Calendars are powerful pages; they have a capacity to give names and meaning to days even if everyone does not share those names and meanings with you. Holy Saturday is one of those days with a little known name, and a meaning knowingly shared by very few. But once people hear what some of us find in this day, it becomes more familiar and even useful.
For those who keep track of life according to a Western Liturgical calendar, Holy Saturday is that day after Jesus dies. This quiet, empty day is at odds with the energy of Easter Egg Hunts and shopping mall frenzy. (I know this because I went to the mall.) This is the power of a calendar; even when other folks may be oriented to egg hunts and new shoes, it is still possible to overlay this other meaning on top of , and/ or along side of the other one. There is room for both.
(This calendrical alchemy is part of the great joy of living in a “postmodern” era; some how, even if we don’t know how, we manage to forge these amazing hybrids out of what was with what is and with what might be.)
My sense of Holy Saturday was born from many Holy Saturdays at Trinity Episcopal Church in downtown Seattle, where for many years we sang in an Evensong Choir which became transformed into a Choir for the Three Days at this time of year. The liturgy for Holy Saturday, according to the ways of the Episcopal Church, and as we observed it at Trinity is very brief, yet some how while colored with grief, is also beautiful in a comforting way.
The Church is empty of “holy stuff” on this day; the altar was stripped after the worship of Maundy Thursday. There are no colors for this day, beyond black. There are no candles and we did not use the organ…rather more simple instruments of flute, voice.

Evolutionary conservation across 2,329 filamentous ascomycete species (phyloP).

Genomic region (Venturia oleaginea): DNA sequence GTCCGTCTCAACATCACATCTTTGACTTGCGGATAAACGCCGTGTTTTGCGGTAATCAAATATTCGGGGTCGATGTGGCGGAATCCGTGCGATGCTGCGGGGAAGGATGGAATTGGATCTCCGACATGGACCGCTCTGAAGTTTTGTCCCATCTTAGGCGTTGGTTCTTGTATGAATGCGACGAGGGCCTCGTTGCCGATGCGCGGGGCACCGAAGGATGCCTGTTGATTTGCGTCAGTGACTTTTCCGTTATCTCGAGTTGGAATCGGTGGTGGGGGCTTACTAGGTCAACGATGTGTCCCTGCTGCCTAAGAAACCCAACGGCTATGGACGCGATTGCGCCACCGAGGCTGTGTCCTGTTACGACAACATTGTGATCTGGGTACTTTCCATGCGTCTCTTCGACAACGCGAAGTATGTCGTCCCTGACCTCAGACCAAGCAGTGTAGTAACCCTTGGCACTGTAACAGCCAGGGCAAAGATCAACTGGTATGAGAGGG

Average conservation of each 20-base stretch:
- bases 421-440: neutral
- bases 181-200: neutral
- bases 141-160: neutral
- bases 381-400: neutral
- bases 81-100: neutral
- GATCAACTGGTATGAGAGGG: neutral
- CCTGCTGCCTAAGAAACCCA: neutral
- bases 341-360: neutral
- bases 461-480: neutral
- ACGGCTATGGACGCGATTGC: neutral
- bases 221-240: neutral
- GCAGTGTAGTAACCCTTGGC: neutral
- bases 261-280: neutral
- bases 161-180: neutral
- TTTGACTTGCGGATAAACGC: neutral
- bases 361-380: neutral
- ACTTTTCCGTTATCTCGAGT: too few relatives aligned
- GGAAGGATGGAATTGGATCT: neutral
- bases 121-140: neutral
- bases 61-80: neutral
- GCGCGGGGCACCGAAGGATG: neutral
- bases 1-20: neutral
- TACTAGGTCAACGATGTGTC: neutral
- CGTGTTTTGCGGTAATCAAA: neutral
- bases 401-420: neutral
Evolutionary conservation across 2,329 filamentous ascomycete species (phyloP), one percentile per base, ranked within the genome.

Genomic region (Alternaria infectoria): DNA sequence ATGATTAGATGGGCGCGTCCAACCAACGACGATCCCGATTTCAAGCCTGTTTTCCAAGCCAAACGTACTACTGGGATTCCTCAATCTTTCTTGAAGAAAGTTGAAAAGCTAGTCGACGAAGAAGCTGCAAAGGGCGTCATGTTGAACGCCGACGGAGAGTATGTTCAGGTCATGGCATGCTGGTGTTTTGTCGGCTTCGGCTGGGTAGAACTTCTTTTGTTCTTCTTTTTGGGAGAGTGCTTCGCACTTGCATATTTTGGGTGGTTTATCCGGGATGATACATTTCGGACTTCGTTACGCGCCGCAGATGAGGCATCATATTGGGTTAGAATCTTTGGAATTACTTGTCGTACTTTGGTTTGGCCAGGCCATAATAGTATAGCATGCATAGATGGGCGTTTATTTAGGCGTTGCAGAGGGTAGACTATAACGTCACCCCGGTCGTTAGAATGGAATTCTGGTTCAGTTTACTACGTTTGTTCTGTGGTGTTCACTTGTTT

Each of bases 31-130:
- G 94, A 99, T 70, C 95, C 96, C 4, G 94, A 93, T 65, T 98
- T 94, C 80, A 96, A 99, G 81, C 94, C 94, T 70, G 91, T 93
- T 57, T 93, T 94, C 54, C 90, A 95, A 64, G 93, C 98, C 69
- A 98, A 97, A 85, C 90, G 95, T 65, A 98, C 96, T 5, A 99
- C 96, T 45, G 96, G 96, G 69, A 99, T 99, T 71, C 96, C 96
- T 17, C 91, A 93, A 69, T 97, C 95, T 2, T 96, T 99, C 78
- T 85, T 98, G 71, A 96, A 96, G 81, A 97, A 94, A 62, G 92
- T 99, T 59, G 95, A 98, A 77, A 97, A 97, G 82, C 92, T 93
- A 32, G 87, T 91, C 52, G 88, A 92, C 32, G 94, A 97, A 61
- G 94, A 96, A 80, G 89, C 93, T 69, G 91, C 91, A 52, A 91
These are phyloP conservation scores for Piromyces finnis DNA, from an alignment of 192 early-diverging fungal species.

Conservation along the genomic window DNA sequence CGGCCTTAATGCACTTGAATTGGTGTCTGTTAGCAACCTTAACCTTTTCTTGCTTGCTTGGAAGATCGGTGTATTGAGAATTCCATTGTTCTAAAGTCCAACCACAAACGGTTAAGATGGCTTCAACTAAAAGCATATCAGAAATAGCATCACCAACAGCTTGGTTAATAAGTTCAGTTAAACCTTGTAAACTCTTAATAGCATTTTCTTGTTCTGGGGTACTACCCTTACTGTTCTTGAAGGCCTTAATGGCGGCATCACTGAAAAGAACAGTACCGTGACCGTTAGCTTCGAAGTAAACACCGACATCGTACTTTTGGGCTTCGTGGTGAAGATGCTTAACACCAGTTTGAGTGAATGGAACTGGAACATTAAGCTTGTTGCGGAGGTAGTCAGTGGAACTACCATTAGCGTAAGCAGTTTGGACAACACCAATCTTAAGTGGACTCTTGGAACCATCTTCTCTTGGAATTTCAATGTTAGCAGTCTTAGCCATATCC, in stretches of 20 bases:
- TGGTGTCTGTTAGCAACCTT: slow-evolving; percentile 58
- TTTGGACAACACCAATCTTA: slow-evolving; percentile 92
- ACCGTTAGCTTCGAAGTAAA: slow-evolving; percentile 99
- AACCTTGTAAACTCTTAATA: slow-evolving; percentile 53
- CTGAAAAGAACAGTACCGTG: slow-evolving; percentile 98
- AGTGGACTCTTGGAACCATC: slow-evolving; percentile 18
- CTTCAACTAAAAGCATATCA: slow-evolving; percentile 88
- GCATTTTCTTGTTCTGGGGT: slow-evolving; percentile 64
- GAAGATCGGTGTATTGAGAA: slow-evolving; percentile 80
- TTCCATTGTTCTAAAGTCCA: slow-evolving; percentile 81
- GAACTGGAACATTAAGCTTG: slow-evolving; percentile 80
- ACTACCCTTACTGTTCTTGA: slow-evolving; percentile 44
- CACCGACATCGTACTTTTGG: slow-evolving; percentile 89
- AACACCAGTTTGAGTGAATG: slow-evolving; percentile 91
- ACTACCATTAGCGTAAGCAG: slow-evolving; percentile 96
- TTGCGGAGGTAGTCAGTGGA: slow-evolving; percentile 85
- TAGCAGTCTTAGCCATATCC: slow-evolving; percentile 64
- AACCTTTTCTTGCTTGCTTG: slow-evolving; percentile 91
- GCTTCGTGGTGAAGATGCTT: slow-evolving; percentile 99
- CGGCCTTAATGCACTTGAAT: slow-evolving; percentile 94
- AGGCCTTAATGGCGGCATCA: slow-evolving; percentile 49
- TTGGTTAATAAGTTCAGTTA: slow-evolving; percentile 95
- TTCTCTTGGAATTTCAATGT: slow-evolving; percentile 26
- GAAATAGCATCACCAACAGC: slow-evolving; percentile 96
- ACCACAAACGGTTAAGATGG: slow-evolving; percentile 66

If someone you love has died and you remember the day after that death, that memory may attach itself to Holy Saturday. This day-after becomes an emptiness that is some how full of memories of someone who is not here, who is gone and yet is also here. The emptiness of this day is filled with longing for and glimpses of what has been lost.
To me, it feels like a violation– a matter of not fitting this time and space– to fill this emptiness with “stuff ” because the “stuff” blocks out the tenderness of the waiting and hope.
The joy and noise of the Easter Celebration as they occur in the Easter Vigil — with the lighting of a fire in the darkness, followed by shouts of “Christ is Risen!” , “The Lord is risen, in deed!” –are welcome after this day of emptiness and waiting.
The next day, the day of Resurrection, when the world is transformed again with memories and visions of new fire and new life and, the new shoes seem to fit better. Today the world is beautifully empty, open, and waiting for hope and love.